Luca is a child and teen in pre-war fascist 1930s Italy. The illegitimate son of an Italian clothing manufacturer and a deceased woman, he lives with an Englishwoman, Mary Wallace (Plowright), and hangs out with a community of expat British ladies -- including the wife of an ex-diplomat (Maggie Smith), an artistic soul (Dench), and a lesbian archaeologist (Tomlin) -- in the city of Florence. They believe their sheltered existence will be guaranteed by Mussolini himself, since he airily promised as much at a tea hosted by Lady Hester (Maggie Smith). Into this circle flits Elsa Morgenthal Strauss-Armistan (Cher), a loud American they find vulgar but who respects the older women and secretly pays for their transfer out of a prison camp and into a guarded hotel after conditions quickly deteriorate. She in turn is betrayed to the fascists by her lover, the chauffeur. Franco Zeffirelli co-wrote and directed this fairly autobiographical 1999 film, although his character, Luca, is a small boy to a teen who does't do much beyond observe the others. The result is anecdotal, pleasant, but not very weighty.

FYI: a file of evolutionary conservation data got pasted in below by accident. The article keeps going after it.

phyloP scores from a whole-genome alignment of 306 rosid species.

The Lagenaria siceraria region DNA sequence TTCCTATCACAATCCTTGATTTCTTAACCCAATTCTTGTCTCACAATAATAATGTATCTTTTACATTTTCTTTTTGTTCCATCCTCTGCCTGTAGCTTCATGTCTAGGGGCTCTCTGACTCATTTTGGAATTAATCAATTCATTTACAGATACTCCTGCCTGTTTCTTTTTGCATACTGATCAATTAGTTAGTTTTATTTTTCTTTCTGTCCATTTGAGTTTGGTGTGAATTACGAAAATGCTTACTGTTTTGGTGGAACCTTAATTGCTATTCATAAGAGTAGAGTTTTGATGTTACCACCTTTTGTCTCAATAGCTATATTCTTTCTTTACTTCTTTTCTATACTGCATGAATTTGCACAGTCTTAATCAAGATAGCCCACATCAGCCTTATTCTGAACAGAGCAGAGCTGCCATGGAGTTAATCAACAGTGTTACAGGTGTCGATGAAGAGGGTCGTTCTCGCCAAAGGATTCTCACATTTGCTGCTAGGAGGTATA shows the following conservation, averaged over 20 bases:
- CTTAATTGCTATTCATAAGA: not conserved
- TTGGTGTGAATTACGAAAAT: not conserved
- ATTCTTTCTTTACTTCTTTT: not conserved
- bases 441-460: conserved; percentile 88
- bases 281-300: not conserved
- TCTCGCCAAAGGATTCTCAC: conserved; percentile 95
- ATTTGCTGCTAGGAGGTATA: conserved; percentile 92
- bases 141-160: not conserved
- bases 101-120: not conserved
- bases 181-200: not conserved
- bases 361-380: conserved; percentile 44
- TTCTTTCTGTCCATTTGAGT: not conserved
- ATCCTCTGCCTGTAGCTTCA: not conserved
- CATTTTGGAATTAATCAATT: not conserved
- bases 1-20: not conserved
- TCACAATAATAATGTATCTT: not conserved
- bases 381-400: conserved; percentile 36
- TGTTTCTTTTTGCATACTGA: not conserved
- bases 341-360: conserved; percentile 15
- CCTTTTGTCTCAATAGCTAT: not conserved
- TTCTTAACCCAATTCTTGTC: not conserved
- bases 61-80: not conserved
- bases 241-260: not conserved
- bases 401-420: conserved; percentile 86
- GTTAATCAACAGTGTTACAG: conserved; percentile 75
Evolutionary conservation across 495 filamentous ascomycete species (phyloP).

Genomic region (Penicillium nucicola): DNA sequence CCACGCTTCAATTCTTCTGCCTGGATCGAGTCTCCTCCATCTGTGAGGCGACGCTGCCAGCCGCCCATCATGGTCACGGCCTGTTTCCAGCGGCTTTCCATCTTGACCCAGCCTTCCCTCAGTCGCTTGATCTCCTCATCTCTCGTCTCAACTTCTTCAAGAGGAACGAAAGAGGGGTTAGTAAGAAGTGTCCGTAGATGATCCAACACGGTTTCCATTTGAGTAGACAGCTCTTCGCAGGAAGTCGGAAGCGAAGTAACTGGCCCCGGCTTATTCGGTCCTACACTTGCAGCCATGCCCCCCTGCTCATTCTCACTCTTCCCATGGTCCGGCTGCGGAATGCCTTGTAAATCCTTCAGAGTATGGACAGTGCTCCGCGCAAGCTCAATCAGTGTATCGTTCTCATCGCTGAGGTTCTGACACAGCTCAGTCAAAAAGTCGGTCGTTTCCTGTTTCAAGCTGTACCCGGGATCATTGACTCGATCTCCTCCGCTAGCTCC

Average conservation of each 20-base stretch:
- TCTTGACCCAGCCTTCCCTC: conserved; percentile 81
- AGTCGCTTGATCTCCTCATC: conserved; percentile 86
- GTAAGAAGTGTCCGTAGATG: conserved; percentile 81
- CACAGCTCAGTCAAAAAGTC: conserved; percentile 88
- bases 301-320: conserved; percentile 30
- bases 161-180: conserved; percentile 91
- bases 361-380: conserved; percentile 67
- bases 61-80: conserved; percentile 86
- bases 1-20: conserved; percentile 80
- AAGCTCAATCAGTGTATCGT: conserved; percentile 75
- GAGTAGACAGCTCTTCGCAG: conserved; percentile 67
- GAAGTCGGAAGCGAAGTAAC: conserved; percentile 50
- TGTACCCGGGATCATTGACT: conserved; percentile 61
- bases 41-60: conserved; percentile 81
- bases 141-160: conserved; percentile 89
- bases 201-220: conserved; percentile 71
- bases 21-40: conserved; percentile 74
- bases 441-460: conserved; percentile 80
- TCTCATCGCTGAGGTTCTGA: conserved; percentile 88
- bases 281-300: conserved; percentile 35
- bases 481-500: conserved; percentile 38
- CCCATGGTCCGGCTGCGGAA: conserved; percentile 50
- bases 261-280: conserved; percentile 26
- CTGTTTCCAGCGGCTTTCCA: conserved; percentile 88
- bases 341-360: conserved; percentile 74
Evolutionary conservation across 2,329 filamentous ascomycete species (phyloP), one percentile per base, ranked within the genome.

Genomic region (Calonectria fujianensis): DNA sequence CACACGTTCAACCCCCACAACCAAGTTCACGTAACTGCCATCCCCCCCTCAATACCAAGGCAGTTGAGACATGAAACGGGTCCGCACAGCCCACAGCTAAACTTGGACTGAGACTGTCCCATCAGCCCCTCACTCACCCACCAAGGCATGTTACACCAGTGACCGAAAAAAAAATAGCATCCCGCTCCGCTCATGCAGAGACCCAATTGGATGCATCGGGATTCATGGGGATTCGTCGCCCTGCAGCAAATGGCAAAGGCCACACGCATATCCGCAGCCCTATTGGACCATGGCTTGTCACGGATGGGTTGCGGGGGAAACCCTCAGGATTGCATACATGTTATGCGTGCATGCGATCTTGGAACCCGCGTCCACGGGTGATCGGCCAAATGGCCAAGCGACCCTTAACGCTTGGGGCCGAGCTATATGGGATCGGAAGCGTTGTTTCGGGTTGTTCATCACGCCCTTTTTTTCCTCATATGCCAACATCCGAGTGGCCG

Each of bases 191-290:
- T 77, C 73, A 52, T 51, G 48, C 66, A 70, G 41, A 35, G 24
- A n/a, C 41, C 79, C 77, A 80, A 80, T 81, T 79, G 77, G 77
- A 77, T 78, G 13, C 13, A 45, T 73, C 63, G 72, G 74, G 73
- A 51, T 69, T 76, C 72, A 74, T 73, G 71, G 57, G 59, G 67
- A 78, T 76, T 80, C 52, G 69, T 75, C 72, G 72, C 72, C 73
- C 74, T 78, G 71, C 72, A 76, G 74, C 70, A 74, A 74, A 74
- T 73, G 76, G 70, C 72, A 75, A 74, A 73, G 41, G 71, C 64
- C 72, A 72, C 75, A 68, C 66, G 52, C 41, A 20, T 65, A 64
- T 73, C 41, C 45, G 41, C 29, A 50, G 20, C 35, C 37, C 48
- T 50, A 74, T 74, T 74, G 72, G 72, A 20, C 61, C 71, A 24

The review of this Movie prepared by David Loftus
A great story about how a group of high society English and American ladies managed to survive WW2 when on they were on Italian soil.
The review of this Movie prepared by Jenny
Dictator Benito Mussolini has promised that these British ladies will come to no harm, as
they live out their lives of true gentility in Florence leading up to World War II. In “Tea
with Mussolini,” an autobiographical journey for director Franco Zeffirelli, these
ladies come to an abrupt conclusion that Il Dulce is not so sweet after all. But this film,
starring Cher, Maggie Smith, Judi Dench, Joan Plowright, and Lily Tomlin, is more than a
diatribe against the fascists. It is at once a love story, a tragedy, and also a delightful
comedy--it is an enchantment of a movie, filled with excellent cinematography (which fully
captures Florence and the surrounding Italian countryside) and a musical score that is
compatible with the movie's overall presentation.
The review of this Movie prepared by Bill Hobbs